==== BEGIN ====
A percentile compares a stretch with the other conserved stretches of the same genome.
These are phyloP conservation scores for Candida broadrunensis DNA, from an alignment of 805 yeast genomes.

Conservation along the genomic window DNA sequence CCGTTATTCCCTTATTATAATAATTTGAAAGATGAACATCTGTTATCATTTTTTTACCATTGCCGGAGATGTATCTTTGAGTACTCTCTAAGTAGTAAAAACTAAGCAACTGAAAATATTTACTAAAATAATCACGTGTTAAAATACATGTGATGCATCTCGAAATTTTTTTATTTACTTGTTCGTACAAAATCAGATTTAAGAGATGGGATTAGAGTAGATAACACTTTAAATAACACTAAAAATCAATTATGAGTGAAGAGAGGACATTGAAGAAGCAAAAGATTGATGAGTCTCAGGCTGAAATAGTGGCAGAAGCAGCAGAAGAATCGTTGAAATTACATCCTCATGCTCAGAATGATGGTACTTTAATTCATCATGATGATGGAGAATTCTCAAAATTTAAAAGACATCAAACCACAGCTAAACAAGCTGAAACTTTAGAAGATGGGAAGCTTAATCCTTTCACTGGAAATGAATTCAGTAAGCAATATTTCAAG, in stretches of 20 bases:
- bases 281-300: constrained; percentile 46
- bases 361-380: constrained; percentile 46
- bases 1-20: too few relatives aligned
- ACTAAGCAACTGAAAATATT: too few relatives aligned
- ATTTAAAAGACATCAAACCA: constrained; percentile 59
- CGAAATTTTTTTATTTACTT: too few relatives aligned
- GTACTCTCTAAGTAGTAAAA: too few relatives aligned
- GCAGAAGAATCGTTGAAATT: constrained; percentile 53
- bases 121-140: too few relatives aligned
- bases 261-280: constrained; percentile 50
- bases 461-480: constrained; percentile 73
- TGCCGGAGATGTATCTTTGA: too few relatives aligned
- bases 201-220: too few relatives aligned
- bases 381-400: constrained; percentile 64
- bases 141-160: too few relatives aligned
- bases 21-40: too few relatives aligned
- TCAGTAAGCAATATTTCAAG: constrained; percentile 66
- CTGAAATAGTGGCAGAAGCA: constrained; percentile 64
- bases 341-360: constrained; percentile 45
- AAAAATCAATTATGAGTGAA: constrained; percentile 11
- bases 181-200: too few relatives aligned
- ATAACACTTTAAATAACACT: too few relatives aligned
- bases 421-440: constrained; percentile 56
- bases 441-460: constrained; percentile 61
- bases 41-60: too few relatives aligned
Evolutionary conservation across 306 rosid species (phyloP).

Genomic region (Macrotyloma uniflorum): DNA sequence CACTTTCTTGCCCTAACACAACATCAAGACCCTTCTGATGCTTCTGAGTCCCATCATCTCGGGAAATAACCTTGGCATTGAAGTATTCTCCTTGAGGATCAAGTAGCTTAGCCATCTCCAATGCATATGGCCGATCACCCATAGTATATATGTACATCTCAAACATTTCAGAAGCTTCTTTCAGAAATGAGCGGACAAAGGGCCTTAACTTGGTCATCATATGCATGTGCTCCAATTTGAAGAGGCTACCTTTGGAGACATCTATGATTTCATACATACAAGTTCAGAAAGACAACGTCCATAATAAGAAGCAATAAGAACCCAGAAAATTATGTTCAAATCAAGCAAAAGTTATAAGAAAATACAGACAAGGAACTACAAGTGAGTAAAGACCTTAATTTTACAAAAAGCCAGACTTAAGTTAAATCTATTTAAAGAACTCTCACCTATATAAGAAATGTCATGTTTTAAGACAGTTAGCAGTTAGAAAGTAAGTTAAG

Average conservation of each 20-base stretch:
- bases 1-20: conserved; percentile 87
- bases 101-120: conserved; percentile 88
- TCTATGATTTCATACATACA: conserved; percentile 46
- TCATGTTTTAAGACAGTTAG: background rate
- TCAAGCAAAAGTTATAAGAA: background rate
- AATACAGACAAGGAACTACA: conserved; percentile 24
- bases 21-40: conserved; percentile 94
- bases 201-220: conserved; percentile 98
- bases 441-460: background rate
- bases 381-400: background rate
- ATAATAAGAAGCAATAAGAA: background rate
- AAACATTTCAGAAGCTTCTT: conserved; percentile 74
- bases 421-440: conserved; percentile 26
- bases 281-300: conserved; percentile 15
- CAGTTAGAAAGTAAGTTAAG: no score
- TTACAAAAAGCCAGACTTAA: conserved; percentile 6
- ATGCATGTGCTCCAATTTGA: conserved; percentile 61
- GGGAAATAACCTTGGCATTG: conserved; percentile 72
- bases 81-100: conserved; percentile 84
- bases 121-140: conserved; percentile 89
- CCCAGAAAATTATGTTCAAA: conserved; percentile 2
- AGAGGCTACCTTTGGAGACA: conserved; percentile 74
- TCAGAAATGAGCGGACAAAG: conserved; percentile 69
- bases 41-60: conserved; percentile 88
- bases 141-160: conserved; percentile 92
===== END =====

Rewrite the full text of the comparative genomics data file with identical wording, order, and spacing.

A percentile compares a stretch with the other conserved stretches of the same genome.
These are phyloP conservation scores for Candida broadrunensis DNA, from an alignment of 805 yeast genomes.

Conservation along the genomic window DNA sequence CCGTTATTCCCTTATTATAATAATTTGAAAGATGAACATCTGTTATCATTTTTTTACCATTGCCGGAGATGTATCTTTGAGTACTCTCTAAGTAGTAAAAACTAAGCAACTGAAAATATTTACTAAAATAATCACGTGTTAAAATACATGTGATGCATCTCGAAATTTTTTTATTTACTTGTTCGTACAAAATCAGATTTAAGAGATGGGATTAGAGTAGATAACACTTTAAATAACACTAAAAATCAATTATGAGTGAAGAGAGGACATTGAAGAAGCAAAAGATTGATGAGTCTCAGGCTGAAATAGTGGCAGAAGCAGCAGAAGAATCGTTGAAATTACATCCTCATGCTCAGAATGATGGTACTTTAATTCATCATGATGATGGAGAATTCTCAAAATTTAAAAGACATCAAACCACAGCTAAACAAGCTGAAACTTTAGAAGATGGGAAGCTTAATCCTTTCACTGGAAATGAATTCAGTAAGCAATATTTCAAG, in stretches of 20 bases:
- bases 281-300: constrained; percentile 46
- bases 361-380: constrained; percentile 46
- bases 1-20: too few relatives aligned
- ACTAAGCAACTGAAAATATT: too few relatives aligned
- ATTTAAAAGACATCAAACCA: constrained; percentile 59
- CGAAATTTTTTTATTTACTT: too few relatives aligned
- GTACTCTCTAAGTAGTAAAA: too few relatives aligned
- GCAGAAGAATCGTTGAAATT: constrained; percentile 53
- bases 121-140: too few relatives aligned
- bases 261-280: constrained; percentile 50
- bases 461-480: constrained; percentile 73
- TGCCGGAGATGTATCTTTGA: too few relatives aligned
- bases 201-220: too few relatives aligned
- bases 381-400: constrained; percentile 64
- bases 141-160: too few relatives aligned
- bases 21-40: too few relatives aligned
- TCAGTAAGCAATATTTCAAG: constrained; percentile 66
- CTGAAATAGTGGCAGAAGCA: constrained; percentile 64
- bases 341-360: constrained; percentile 45
- AAAAATCAATTATGAGTGAA: constrained; percentile 11
- bases 181-200: too few relatives aligned
- ATAACACTTTAAATAACACT: too few relatives aligned
- bases 421-440: constrained; percentile 56
- bases 441-460: constrained; percentile 61
- bases 41-60: too few relatives aligned
Evolutionary conservation across 306 rosid species (phyloP).

Genomic region (Macrotyloma uniflorum): DNA sequence CACTTTCTTGCCCTAACACAACATCAAGACCCTTCTGATGCTTCTGAGTCCCATCATCTCGGGAAATAACCTTGGCATTGAAGTATTCTCCTTGAGGATCAAGTAGCTTAGCCATCTCCAATGCATATGGCCGATCACCCATAGTATATATGTACATCTCAAACATTTCAGAAGCTTCTTTCAGAAATGAGCGGACAAAGGGCCTTAACTTGGTCATCATATGCATGTGCTCCAATTTGAAGAGGCTACCTTTGGAGACATCTATGATTTCATACATACAAGTTCAGAAAGACAACGTCCATAATAAGAAGCAATAAGAACCCAGAAAATTATGTTCAAATCAAGCAAAAGTTATAAGAAAATACAGACAAGGAACTACAAGTGAGTAAAGACCTTAATTTTACAAAAAGCCAGACTTAAGTTAAATCTATTTAAAGAACTCTCACCTATATAAGAAATGTCATGTTTTAAGACAGTTAGCAGTTAGAAAGTAAGTTAAG

Average conservation of each 20-base stretch:
- bases 1-20: conserved; percentile 87
- bases 101-120: conserved; percentile 88
- TCTATGATTTCATACATACA: conserved; percentile 46
- TCATGTTTTAAGACAGTTAG: background rate
- TCAAGCAAAAGTTATAAGAA: background rate
- AATACAGACAAGGAACTACA: conserved; percentile 24
- bases 21-40: conserved; percentile 94
- bases 201-220: conserved; percentile 98
- bases 441-460: background rate
- bases 381-400: background rate
- ATAATAAGAAGCAATAAGAA: background rate
- AAACATTTCAGAAGCTTCTT: conserved; percentile 74
- bases 421-440: conserved; percentile 26
- bases 281-300: conserved; percentile 15
- CAGTTAGAAAGTAAGTTAAG: no score
- TTACAAAAAGCCAGACTTAA: conserved; percentile 6
- ATGCATGTGCTCCAATTTGA: conserved; percentile 61
- GGGAAATAACCTTGGCATTG: conserved; percentile 72
- bases 81-100: conserved; percentile 84
- bases 121-140: conserved; percentile 89
- CCCAGAAAATTATGTTCAAA: conserved; percentile 2
- AGAGGCTACCTTTGGAGACA: conserved; percentile 74
- TCAGAAATGAGCGGACAAAG: conserved; percentile 69
- bases 41-60: conserved; percentile 88
- bases 141-160: conserved; percentile 92